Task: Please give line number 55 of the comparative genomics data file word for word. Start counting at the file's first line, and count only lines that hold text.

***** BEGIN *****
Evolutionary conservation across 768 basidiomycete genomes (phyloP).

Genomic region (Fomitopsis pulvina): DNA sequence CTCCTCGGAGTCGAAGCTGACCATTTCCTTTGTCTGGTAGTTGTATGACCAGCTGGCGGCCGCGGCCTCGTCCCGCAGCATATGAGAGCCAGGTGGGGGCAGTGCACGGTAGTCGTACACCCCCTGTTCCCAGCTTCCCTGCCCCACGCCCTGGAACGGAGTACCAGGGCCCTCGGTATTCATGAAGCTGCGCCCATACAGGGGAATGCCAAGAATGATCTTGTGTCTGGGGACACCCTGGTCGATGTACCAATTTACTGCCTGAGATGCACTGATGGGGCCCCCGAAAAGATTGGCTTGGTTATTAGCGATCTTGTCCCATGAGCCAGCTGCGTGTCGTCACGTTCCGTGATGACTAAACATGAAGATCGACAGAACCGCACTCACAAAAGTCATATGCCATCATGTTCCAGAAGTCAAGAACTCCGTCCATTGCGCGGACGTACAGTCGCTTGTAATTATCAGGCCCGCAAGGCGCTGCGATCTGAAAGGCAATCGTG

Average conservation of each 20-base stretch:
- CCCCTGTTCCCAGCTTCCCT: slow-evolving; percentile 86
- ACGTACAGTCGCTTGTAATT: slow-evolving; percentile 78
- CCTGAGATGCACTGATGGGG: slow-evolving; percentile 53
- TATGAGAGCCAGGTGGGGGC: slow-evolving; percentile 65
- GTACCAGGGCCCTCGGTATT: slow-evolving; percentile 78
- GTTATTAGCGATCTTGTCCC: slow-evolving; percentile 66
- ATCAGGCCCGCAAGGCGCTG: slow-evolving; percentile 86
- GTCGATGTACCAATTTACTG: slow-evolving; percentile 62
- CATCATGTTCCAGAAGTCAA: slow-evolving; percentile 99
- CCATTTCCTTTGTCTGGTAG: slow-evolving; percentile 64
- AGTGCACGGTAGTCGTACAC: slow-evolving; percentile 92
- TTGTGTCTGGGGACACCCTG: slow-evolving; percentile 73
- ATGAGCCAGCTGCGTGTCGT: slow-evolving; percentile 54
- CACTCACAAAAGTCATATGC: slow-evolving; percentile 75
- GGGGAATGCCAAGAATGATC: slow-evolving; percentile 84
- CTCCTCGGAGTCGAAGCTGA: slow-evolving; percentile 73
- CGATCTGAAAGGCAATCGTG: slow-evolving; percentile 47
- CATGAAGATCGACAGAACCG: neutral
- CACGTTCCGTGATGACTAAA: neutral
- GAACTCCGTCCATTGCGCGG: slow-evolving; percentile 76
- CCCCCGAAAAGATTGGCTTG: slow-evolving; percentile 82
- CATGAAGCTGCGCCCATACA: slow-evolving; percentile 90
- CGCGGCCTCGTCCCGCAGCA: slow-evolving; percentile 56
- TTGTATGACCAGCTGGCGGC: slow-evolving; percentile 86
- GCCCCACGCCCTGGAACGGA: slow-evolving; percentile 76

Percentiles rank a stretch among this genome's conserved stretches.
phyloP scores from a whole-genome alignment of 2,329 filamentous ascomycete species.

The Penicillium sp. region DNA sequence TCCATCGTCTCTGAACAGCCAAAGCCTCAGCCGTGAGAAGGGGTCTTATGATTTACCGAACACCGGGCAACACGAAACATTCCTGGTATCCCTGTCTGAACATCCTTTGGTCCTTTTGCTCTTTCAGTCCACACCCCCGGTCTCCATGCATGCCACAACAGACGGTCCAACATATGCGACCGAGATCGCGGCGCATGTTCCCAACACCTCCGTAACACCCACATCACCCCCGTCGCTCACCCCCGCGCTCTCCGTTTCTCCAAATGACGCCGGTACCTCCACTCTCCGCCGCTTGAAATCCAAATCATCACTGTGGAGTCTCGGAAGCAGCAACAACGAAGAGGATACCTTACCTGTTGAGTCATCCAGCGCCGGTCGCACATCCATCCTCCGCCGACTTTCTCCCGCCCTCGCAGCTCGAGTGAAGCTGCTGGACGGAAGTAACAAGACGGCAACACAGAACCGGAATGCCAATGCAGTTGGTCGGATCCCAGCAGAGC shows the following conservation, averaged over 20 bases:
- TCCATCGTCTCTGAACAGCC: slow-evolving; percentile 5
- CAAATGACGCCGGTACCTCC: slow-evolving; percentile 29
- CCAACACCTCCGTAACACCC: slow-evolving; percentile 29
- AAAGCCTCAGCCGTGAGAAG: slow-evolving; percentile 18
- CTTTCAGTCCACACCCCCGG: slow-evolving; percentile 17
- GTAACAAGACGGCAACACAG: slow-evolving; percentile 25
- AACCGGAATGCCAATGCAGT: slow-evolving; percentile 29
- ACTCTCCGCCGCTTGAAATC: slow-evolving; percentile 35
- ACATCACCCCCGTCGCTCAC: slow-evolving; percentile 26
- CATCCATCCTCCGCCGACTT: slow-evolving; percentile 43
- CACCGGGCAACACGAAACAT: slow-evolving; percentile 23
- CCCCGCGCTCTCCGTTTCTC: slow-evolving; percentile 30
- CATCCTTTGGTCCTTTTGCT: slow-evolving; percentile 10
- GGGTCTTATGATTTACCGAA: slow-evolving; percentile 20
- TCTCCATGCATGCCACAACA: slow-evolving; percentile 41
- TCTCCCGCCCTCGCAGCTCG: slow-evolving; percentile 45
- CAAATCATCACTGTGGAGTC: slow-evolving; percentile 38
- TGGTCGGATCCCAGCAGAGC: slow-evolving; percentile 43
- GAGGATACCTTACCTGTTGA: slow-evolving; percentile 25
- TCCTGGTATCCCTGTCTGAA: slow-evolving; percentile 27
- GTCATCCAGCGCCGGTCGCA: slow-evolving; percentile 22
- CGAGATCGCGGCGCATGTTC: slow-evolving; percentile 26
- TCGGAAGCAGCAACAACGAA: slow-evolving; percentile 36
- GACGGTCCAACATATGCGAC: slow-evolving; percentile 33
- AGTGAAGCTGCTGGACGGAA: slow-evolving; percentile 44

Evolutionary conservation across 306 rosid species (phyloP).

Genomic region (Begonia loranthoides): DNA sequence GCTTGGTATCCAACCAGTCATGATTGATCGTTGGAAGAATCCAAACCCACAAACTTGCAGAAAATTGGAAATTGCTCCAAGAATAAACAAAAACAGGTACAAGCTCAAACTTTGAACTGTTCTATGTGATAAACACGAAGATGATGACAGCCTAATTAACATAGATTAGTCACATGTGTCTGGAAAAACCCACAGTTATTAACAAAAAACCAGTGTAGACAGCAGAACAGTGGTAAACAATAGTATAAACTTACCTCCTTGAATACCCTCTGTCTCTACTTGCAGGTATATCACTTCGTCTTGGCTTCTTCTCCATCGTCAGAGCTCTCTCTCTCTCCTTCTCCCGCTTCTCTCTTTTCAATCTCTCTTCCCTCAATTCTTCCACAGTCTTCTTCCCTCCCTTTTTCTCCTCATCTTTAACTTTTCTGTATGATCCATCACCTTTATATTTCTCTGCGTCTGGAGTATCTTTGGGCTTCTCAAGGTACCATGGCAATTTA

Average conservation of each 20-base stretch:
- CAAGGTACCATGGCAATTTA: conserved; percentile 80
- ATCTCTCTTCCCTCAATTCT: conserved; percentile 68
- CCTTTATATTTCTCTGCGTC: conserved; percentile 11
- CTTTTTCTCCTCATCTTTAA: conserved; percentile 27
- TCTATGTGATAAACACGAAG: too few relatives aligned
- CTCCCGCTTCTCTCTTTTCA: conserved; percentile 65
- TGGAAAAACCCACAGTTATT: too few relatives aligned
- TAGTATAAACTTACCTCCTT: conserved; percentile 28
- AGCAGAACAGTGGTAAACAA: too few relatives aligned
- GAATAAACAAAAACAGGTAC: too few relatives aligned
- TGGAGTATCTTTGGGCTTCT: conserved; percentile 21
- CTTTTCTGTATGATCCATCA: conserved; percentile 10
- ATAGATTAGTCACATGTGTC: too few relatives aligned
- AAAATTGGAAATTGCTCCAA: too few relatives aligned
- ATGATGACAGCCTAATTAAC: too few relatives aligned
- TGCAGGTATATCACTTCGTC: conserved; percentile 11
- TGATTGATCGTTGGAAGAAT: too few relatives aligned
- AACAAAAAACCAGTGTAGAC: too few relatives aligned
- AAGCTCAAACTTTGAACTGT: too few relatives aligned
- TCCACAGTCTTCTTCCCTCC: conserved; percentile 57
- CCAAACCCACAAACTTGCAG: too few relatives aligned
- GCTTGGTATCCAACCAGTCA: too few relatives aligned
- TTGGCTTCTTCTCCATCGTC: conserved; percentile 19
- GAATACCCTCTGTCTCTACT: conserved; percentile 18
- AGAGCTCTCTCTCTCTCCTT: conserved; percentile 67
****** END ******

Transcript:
- GACGGTCCAACATATGCGAC: slow-evolving; percentile 33